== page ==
Last week I spoke to members of the Better Business Bureau. I don’t know if anything I said made an impression, but I do know that something someone else wrote did.

Back in the nineties, a newspaper writer included many sad and disturbing items about what was occurring in his small town and surrounding rural area in Black River Falls, Wisconsin. Here are a few that I shared with my audience:

“E. Y. Spaulding, who ran a dry goods store in Black River Falls, was last week taken with strong symptoms of derangement, a misfortune doubtless super induced by overwork and anxiety over business matters.”

“The 60 year old wife of a farmer in Jackson, Washington County, killed herself by cutting her throat with a sheep shears.”

“There seems to be an organized body of arsonists in Clark County judging from the numerous barn fires that have lately occurred in that locality.”

“John Kuch, a farmer living in the town of Oakland, was found in his barn the other morning hanging by his neck…. No cause was known. About 12 years ago, his father hanged himself in the same barn.”

“Mrs. Frederick North, a widow, was found dead the other day at Sparta with her head in a barrel of water. She was thought to have committed suicide.”

“News reached Beaver Dam recently of the suicide…of Edwin Miller, 20 years old. Miller shot himself in the head….He left letters for a young woman with whom he was madly in love.”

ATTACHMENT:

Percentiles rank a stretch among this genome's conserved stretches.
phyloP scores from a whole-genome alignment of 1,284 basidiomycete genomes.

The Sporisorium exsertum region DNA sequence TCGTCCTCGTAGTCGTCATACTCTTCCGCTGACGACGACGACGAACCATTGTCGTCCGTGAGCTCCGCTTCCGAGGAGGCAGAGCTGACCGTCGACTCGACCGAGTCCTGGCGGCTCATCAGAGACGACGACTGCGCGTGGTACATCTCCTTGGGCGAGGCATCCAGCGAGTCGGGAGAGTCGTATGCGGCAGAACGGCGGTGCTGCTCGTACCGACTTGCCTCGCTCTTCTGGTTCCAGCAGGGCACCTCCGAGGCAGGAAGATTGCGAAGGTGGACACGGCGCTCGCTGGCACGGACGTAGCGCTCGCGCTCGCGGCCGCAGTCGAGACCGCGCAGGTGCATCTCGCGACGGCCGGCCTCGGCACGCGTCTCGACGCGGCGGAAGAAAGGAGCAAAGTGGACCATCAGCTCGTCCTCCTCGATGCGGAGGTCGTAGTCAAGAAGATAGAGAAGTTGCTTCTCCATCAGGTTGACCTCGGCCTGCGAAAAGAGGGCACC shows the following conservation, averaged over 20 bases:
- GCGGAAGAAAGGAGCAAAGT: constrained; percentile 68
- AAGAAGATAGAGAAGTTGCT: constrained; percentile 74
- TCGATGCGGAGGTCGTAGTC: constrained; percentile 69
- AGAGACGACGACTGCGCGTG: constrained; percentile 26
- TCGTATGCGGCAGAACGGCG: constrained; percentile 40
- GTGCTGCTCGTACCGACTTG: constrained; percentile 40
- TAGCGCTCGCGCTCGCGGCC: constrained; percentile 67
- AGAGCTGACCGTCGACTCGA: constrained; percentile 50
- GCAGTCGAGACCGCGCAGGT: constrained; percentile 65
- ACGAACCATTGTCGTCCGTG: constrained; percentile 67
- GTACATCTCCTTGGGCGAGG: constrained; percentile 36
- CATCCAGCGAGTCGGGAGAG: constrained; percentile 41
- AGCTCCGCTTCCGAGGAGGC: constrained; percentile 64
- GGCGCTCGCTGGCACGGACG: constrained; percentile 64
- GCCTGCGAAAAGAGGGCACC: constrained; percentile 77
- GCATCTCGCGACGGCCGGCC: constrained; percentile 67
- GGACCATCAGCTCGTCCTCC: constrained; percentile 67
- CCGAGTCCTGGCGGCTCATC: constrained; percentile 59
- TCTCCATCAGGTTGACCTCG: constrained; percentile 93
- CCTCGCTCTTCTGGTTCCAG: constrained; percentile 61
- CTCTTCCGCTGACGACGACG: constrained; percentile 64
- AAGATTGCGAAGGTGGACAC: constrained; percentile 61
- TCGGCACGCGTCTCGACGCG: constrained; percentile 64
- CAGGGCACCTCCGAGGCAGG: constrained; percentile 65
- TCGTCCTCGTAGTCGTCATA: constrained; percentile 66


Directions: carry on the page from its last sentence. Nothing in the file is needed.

“Mrs. Jennie Jones of Oconto, charged with sending obscene matter through the mails, pleaded guilty in U.S. Court recently and was sentenced to a year imprisonment.”

“Fire at Cambridge, the other night, destroyed 13 buildings being the principal part of the town….The fire originated at a barn and was supposed to be the work of an [arsonist.].”

“Frederick Windex, an aged farmer committed suicide at Janesville by drowning himself in the pool where his little daughter had been accidentally drowned 2 years ago.”

“Early the other morning the barns Fred Kroeger, A. B. Piper, and W. F. Hanche, together with 11 horses, 13 head of cattle, farming implements, grains, and hay at Berryville were totally destroyed…. The fires were undoubtedly the work of arsonists.”

“Louise Lawrence, aged 39 years, a stout, burly fellow administered a terrible beating to his father…aged 82, at Manitowoc, from the effects of which the old man died.”

“Another suicide occurred in this city Sunday afternoon last. It was a man named Brent Simonson.”

“Mrs. Dora E. Nisson, wife of C. H. Nisson, committed suicide at Grand Rapids by drowning. She deliberately walked into the Wisconsin River in back of her home [and] lay down in about 3 feet of water….”

“Lewis Furham, aged 20 years was committed to the Northern Hospital for the Insane by Judge Millard at Dartford. He resided in the town of Marquette….the insanity is the result of hazing by boys.”

“Ferdinand Thieman, 10 years old, jumped into a cistern and drowned himself because his sister wanted him to go on an errand….The mother…was away at the time.”

“Mrs. John Larson, wife of a farmer living in the town of Troy, drowned her 3 children in Lake St. Croix during a fit of insanity. Her husband, on finding her absent from the house, began a search and found her at the lake shore…2 of her children lying in the sand dead. The third child could not be found.”

“General Grant Olson, of Pleasant View, was placed under arrest Friday afternoon last on the charge of adultery….The victims of the villain are his own stepdaughters, one of them being but 11 years old and the other no much older…one having become a mother nearly 3 months ago.”